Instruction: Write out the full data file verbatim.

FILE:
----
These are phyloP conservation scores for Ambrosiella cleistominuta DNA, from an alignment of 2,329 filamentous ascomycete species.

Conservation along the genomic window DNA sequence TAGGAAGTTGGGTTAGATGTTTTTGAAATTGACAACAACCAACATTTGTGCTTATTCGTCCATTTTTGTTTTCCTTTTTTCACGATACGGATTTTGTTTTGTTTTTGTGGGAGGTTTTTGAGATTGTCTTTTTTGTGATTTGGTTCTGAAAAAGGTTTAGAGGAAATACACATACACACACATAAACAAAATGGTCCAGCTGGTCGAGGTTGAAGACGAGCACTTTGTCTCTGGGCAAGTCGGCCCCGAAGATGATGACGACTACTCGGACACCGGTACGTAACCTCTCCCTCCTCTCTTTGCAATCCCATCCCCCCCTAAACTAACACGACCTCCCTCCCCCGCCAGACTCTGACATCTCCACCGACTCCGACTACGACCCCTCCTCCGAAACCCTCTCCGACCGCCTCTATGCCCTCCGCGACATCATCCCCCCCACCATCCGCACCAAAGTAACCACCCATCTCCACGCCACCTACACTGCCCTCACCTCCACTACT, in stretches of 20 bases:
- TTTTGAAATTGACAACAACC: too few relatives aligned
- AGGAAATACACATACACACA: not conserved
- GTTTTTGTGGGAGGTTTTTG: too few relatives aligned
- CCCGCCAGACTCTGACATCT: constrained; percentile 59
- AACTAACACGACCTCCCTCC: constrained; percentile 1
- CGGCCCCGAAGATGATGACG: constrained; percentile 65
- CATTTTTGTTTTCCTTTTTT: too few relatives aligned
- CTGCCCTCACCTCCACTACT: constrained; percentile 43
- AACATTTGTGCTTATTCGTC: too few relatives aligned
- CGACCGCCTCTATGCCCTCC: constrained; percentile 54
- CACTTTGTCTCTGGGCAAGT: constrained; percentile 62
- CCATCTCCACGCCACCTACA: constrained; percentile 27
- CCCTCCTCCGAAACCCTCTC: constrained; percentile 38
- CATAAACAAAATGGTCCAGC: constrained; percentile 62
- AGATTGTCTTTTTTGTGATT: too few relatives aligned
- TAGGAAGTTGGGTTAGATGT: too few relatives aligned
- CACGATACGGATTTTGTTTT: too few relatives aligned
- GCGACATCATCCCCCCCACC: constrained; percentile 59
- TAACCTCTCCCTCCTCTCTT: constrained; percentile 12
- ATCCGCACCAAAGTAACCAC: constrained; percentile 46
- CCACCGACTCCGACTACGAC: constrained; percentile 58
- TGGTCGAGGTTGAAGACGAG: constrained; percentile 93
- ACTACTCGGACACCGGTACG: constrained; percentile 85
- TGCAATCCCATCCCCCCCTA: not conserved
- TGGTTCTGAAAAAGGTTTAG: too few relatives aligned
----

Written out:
These are phyloP conservation scores for Ambrosiella cleistominuta DNA, from an alignment of 2,329 filamentous ascomycete species.

Conservation along the genomic window DNA sequence TAGGAAGTTGGGTTAGATGTTTTTGAAATTGACAACAACCAACATTTGTGCTTATTCGTCCATTTTTGTTTTCCTTTTTTCACGATACGGATTTTGTTTTGTTTTTGTGGGAGGTTTTTGAGATTGTCTTTTTTGTGATTTGGTTCTGAAAAAGGTTTAGAGGAAATACACATACACACACATAAACAAAATGGTCCAGCTGGTCGAGGTTGAAGACGAGCACTTTGTCTCTGGGCAAGTCGGCCCCGAAGATGATGACGACTACTCGGACACCGGTACGTAACCTCTCCCTCCTCTCTTTGCAATCCCATCCCCCCCTAAACTAACACGACCTCCCTCCCCCGCCAGACTCTGACATCTCCACCGACTCCGACTACGACCCCTCCTCCGAAACCCTCTCCGACCGCCTCTATGCCCTCCGCGACATCATCCCCCCCACCATCCGCACCAAAGTAACCACCCATCTCCACGCCACCTACACTGCCCTCACCTCCACTACT, in stretches of 20 bases:
- TTTTGAAATTGACAACAACC: too few relatives aligned
- AGGAAATACACATACACACA: not conserved
- GTTTTTGTGGGAGGTTTTTG: too few relatives aligned
- CCCGCCAGACTCTGACATCT: constrained; percentile 59
- AACTAACACGACCTCCCTCC: constrained; percentile 1
- CGGCCCCGAAGATGATGACG: constrained; percentile 65
- CATTTTTGTTTTCCTTTTTT: too few relatives aligned
- CTGCCCTCACCTCCACTACT: constrained; percentile 43
- AACATTTGTGCTTATTCGTC: too few relatives aligned
- CGACCGCCTCTATGCCCTCC: constrained; percentile 54
- CACTTTGTCTCTGGGCAAGT: constrained; percentile 62
- CCATCTCCACGCCACCTACA: constrained; percentile 27
- CCCTCCTCCGAAACCCTCTC: constrained; percentile 38
- CATAAACAAAATGGTCCAGC: constrained; percentile 62
- AGATTGTCTTTTTTGTGATT: too few relatives aligned
- TAGGAAGTTGGGTTAGATGT: too few relatives aligned
- CACGATACGGATTTTGTTTT: too few relatives aligned
- GCGACATCATCCCCCCCACC: constrained; percentile 59
- TAACCTCTCCCTCCTCTCTT: constrained; percentile 12
- ATCCGCACCAAAGTAACCAC: constrained; percentile 46
- CCACCGACTCCGACTACGAC: constrained; percentile 58
- TGGTCGAGGTTGAAGACGAG: constrained; percentile 93
- ACTACTCGGACACCGGTACG: constrained; percentile 85
- TGCAATCCCATCCCCCCCTA: not conserved
- TGGTTCTGAAAAAGGTTTAG: too few relatives aligned